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Once again, a court will decide an election

By BECKY BOHRER and RACHEL D'ORO
December 17, 2010

Alaska Assistant Attorney General Joanne Grace presents oral arguments to the Alaska Supreme Court in Anchorage, Alaska, on Friday, Dec. 18, 2010. Republican U.S. Senate candidate Joe Miller lost to incumbent U.S. Sen. Lisa Murkowski, R-Alaska, who ran a write-in campaign, and he's challenging how the state counted write-in votes for her. Miller has appealed to the state high court a state judge's decision to toss out his challenge The Supreme Court did not immediately rule. (AP Photo/Mark Thiessen)

Legal wrangling over Alaska’s contested U.S. Senate race reached the state Supreme Court Friday, with justices hearing Republican Joe Miller‘s appeal of a lower court ruling that amounted to a victory for rival Lisa Murkowski.

Miller is appealing a state judge’s decision to toss out his challenge to the handling of the election and counting of write-in ballots for Murkowski, who waged a write-in campaign after losing the GOP primary to Miller.

The state Supreme Court did not immediately rule Friday.

Miller wants the results of the election invalidated, and a recount to ensure what he has called a fair and accurate tally.

He watched Friday as his attorney, Michael Morley, told the court the state should be held to a strict reading of a law that calls for ovals on ballots to be filled in, and for the last name of a candidate or the name as it appears on the declaration of candidacy to be written.

The state, relying on case law, allowed for ballots with misspellings to be counted toward Murkowski’s tally and used discretion in determining voter intent.

Murkowski attorney Scott Kendall told the high court Miller is “denying reality” in continuing in his legal challenge. But justices, particularly Daniel Winfree, grilled Kendall about his belief the case is moot, noting that there hasn’t been a recount or a re-evaluation of challenged ballots that might add to Miller’s tally.

Also at the hearing, Assistant Attorney General Joanne Grace called Miller’s reading of the law “absurdly strict,” and said the high court should not infer the will of the Legislature in making the law was to disenfranchise voters.

But Morley argued spelling matters: “Requiring correct spelling is not absurd,” he said.

Unofficial results of the election showed Murkowski ahead by 10,328 votes, or 2,169 votes when ballots challenged by Miller’s campaign were excluded. In tossing Miller’s claim last week, state court Judge William Carey said that whatever interpretation he made would not change the outcome of the race, that “Murkowski has won by over 2,000 unchallenged votes.”

Miller, in court filings, claimed potentially thousands of additional ballots could be in dispute — and that these could affect the outcome of the race. He raised concerns about precincts where election workers failed to mark whether they’d gotten identification of voters and ballots with similar-looking signatures. He also raised the specter that felon sex offenders may have been wrongfully allowed to cast ballots.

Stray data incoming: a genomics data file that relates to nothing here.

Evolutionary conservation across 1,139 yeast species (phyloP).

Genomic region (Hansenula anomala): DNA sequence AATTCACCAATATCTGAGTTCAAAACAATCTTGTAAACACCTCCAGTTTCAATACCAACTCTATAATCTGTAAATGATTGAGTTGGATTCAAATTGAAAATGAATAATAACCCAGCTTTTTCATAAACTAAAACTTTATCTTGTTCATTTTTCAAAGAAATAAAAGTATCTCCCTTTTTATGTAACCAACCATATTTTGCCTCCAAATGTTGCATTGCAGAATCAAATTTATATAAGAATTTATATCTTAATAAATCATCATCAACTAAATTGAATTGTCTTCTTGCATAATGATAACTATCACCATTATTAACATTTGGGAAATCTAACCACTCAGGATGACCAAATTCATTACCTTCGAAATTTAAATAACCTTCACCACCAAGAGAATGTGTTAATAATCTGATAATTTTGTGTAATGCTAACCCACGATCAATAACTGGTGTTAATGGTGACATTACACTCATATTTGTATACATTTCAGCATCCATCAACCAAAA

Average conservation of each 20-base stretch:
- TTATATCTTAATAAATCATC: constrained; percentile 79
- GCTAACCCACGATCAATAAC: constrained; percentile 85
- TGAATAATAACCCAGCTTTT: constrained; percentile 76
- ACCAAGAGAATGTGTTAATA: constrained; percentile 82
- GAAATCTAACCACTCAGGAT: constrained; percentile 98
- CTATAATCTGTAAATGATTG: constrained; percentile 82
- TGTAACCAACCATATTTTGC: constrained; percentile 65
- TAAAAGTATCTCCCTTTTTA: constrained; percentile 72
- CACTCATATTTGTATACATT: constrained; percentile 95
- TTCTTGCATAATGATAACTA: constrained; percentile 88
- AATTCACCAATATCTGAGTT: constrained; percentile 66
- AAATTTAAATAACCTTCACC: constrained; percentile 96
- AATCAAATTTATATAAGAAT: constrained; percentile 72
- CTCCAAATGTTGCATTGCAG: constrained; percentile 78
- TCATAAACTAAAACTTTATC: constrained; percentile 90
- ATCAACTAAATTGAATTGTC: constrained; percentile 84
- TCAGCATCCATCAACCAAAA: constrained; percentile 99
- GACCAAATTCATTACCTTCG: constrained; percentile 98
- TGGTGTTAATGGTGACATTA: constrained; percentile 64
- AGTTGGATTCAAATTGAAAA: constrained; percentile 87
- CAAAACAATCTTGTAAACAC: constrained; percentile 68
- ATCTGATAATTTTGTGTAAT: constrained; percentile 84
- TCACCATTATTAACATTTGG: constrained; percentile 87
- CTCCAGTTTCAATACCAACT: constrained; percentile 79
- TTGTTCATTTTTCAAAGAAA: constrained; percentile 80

Carey dismissed the first two claims as unsupported; he didn’t address the third. The state has disputed the allegations but Miller’s attorneys maintain he did not have adequate time to fully investigate the concerns. They say it’s wrong to simply dismiss the allegations.

The court may not have the final say. Miller’s spokesman said he will evaluate his legal options each step of the way, including possibly taking the case to the U.S. Supreme Court.

Miller initially filed a complaint in federal court, and U.S. District Judge Ralph Beistline last month blocked the state from certifying the results of the election until the legal issues raised by Miller are resolved. Beistline is willing to take up any outstanding legal issues after the state Supreme Court issues its ruling.

After court, Miller said he thought the hearing went very well and noted what he called “insightful” questions from the justices.

“They recognized that this is not a frivolous case,” he said. “This is one that requires some consideration.”

Murkowski campaign manager Kevin Sweeney said he heard nothing raised at the hearing would cause him to believe Carey’s ruling would be overturned.

“The end goal right now really is getting certification,” he said.

The state Division of Elections said officials could certify the race within hours if Beistline lifts his stay.

Murkowski is also appealing Carey’s upholding of the state’s decision not to count more than 2,000 ballots for her that included some on which the ovals weren’t filled in but Murkowski’s name was written in, and those in which “Lisa M.” was written.

Justice Craig Stowers has recused himself from Miller’s appeal because he used to work for the law firm where a Miller attorney works.

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Bohrer reported from Juneau, Alaska.

Copyright © 2010 The Associated Press

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One Response to Once again, a court will decide an election

  1. Pondering_It_All

    December 18, 2010 at 5:29 pm

    Mr. Miller must have a really bad lawyer: It makes no sense to keep going to court, with a clear loss not counting any disputed ballots. The only reason I can see is to rack up billable hours!